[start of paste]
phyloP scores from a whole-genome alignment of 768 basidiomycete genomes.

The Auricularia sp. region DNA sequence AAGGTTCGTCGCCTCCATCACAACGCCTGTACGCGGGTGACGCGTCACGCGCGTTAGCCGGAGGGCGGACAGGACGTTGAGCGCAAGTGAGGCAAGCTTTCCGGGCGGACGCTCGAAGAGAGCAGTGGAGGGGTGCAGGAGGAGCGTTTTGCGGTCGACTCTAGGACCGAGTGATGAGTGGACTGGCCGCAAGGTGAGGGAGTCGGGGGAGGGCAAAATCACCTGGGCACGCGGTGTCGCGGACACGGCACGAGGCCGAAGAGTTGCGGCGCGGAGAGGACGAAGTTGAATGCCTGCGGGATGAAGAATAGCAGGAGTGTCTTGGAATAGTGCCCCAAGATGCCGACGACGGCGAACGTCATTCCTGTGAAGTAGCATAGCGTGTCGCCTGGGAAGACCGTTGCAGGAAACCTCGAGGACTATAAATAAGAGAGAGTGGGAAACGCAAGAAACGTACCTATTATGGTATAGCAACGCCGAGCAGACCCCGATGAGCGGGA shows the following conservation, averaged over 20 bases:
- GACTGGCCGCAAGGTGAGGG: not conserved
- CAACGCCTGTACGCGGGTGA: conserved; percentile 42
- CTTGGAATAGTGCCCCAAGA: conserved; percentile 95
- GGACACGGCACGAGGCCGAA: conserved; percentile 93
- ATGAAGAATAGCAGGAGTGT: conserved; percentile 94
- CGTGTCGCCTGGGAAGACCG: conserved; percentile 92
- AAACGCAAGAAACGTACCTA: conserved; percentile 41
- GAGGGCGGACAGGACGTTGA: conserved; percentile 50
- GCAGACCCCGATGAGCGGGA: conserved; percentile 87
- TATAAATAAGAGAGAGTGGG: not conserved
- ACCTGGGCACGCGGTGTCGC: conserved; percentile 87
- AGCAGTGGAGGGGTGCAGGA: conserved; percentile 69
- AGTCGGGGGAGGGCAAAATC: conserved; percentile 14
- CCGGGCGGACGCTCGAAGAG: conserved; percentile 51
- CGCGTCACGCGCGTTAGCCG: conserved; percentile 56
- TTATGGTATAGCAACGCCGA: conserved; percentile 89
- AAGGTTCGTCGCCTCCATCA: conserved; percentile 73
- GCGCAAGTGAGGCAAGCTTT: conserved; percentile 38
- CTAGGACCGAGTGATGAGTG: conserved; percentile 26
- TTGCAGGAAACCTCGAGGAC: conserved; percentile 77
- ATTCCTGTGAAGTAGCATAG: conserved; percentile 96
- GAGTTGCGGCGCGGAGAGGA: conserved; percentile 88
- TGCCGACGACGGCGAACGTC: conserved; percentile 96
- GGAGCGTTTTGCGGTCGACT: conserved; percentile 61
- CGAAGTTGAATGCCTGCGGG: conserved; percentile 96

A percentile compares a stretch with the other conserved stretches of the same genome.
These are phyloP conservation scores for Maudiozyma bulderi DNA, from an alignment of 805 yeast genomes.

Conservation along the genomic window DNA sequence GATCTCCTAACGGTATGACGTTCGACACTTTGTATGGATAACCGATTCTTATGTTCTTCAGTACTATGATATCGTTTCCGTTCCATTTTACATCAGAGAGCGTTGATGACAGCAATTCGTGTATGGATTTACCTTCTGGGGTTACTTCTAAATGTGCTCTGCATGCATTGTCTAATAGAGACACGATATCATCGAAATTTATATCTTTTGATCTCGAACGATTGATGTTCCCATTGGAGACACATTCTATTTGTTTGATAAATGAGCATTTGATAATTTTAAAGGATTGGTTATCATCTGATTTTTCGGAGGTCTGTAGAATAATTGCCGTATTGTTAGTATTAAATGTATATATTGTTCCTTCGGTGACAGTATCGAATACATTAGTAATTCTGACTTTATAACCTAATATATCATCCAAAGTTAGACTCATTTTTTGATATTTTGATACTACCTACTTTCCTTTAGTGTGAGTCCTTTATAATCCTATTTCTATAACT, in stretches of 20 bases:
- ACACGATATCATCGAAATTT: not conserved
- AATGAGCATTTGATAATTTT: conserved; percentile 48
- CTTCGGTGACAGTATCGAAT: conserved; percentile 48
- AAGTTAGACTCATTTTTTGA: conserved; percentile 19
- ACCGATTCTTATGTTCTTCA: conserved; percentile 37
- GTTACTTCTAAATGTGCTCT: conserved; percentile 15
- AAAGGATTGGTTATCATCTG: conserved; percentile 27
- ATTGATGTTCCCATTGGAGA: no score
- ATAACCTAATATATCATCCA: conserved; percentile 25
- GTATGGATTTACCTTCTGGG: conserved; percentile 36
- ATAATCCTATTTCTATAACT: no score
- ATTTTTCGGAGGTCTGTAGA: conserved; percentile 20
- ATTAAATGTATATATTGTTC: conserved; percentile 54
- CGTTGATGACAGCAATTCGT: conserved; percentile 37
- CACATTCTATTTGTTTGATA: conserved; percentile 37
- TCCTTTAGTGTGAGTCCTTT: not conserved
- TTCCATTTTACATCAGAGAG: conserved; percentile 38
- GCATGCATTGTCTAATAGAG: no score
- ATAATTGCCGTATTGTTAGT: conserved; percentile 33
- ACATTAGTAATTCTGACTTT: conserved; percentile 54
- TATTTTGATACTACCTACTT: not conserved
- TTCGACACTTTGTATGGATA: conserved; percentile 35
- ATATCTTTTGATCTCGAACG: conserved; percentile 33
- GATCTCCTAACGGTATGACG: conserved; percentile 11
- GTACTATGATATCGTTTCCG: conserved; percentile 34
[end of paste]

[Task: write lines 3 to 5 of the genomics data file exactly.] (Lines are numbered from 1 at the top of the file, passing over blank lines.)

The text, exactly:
- GACTGGCCGCAAGGTGAGGG: not conserved
- CAACGCCTGTACGCGGGTGA: conserved; percentile 42
- CTTGGAATAGTGCCCCAAGA: conserved; percentile 95